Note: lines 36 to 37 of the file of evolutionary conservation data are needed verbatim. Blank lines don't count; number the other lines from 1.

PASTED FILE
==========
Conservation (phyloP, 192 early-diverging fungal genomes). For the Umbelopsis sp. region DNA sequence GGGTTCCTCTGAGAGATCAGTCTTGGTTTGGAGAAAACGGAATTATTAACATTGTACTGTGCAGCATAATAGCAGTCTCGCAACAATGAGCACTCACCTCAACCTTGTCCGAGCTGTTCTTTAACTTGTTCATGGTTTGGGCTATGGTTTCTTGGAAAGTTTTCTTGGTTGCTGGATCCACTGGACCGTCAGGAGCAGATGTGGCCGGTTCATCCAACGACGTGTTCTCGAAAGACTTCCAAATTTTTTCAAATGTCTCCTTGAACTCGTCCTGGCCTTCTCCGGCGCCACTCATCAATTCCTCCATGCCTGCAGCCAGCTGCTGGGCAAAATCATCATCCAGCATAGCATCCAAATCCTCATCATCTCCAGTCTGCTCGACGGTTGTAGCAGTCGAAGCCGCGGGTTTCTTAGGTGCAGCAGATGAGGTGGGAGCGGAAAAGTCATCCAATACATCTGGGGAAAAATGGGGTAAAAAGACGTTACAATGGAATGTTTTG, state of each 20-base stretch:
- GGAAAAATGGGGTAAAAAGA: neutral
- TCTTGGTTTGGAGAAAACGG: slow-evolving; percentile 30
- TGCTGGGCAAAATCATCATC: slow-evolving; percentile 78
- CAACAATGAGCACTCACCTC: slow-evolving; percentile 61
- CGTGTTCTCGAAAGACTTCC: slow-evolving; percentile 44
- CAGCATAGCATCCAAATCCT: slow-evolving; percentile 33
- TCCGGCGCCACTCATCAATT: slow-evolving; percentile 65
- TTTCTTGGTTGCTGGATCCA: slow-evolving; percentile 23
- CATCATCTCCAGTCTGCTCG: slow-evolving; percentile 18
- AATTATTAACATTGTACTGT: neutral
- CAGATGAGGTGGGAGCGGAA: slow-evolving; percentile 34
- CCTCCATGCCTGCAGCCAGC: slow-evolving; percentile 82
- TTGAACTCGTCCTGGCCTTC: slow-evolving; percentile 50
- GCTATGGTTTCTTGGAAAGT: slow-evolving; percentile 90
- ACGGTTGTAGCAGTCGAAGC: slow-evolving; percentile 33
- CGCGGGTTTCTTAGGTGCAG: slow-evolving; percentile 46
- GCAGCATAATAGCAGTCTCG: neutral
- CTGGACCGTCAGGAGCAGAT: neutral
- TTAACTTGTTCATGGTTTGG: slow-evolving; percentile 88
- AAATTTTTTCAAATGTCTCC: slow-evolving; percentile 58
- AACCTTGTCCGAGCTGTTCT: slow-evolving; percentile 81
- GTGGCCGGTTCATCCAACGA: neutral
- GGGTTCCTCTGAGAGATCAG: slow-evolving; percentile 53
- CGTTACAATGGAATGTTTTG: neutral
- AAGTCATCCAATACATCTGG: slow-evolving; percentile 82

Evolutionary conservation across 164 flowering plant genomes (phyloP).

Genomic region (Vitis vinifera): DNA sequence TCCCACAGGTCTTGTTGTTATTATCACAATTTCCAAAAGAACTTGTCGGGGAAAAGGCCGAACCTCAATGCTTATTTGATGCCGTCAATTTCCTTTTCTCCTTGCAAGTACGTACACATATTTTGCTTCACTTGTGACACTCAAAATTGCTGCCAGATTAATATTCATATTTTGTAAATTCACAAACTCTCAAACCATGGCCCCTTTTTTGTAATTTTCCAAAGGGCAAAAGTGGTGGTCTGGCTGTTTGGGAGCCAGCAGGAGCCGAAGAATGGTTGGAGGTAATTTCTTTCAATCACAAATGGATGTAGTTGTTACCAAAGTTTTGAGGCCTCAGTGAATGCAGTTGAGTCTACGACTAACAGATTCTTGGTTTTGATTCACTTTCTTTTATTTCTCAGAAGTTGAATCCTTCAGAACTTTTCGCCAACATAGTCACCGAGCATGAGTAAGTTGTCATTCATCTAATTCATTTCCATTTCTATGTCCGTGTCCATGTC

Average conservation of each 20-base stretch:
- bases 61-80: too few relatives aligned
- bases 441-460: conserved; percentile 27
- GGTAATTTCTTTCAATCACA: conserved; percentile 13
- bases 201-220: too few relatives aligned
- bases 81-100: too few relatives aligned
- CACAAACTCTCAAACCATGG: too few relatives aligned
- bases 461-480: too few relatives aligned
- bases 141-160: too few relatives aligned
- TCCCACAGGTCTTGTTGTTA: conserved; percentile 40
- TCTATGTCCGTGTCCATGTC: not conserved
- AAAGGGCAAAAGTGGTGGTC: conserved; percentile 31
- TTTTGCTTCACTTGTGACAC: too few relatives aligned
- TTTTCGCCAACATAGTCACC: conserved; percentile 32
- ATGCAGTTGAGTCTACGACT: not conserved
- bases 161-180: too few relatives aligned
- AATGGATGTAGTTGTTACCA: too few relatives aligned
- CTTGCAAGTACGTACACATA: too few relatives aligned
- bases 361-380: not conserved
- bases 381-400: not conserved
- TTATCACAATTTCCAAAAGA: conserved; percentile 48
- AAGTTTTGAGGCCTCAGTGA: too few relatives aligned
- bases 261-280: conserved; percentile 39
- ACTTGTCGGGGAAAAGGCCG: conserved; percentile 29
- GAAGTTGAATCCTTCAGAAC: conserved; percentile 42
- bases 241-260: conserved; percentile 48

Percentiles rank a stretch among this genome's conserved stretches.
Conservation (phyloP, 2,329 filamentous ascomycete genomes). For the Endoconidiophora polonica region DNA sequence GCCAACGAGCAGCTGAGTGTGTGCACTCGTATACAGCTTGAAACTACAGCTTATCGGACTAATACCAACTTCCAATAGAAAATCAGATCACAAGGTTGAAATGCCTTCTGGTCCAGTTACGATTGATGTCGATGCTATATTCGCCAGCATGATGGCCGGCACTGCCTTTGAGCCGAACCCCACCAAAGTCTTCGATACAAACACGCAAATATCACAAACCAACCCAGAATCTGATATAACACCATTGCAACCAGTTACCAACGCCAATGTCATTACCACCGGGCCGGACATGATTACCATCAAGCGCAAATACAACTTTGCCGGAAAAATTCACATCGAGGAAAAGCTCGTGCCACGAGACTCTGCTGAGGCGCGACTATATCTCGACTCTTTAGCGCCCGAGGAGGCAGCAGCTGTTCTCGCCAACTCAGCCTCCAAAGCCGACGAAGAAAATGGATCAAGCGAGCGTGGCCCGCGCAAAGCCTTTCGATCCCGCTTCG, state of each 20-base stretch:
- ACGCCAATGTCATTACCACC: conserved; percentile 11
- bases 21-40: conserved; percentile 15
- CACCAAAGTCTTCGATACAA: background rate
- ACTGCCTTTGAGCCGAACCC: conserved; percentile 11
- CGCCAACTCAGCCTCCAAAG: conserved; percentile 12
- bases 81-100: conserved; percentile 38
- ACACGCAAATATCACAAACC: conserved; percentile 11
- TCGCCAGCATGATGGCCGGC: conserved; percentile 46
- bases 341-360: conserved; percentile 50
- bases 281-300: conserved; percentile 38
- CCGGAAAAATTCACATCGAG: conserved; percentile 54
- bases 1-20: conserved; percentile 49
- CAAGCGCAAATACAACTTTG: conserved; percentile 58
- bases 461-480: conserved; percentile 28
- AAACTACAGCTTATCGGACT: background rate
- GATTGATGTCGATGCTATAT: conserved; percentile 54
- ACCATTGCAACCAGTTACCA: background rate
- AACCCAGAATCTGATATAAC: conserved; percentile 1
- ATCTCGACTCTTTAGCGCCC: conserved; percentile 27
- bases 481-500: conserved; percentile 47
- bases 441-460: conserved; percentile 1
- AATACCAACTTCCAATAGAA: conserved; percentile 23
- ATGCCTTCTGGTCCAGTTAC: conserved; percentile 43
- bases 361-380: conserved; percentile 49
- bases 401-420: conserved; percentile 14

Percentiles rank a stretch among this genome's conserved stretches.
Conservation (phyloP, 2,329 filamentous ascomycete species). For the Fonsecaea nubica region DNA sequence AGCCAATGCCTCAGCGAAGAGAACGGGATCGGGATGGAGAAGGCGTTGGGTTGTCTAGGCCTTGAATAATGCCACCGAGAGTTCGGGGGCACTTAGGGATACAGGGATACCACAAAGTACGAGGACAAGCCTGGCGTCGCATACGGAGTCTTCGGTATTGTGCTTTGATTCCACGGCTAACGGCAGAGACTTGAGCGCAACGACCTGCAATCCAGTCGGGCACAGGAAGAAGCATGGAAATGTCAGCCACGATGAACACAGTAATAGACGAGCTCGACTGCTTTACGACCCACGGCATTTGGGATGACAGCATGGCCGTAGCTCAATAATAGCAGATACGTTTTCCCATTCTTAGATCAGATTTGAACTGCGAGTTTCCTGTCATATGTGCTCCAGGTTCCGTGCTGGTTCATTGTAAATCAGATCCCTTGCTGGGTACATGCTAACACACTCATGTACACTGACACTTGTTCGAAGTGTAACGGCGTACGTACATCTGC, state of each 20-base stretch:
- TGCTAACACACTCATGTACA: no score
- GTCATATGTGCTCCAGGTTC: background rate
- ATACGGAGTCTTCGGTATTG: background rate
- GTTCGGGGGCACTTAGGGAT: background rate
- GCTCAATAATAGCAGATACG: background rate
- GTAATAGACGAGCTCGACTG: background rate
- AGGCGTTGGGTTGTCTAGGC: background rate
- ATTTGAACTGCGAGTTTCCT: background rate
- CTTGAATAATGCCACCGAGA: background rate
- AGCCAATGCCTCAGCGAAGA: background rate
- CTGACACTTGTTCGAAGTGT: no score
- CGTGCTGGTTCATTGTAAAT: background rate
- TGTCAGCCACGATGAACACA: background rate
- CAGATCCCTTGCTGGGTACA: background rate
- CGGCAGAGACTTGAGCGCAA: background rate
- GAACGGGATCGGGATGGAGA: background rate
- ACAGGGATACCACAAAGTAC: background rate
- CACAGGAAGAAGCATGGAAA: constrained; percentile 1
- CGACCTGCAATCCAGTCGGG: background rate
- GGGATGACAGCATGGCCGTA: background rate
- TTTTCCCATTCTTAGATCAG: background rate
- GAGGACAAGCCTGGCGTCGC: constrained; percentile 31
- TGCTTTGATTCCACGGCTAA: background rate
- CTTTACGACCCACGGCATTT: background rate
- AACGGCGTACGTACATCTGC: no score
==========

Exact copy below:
- bases 461-480: too few relatives aligned
- bases 141-160: too few relatives aligned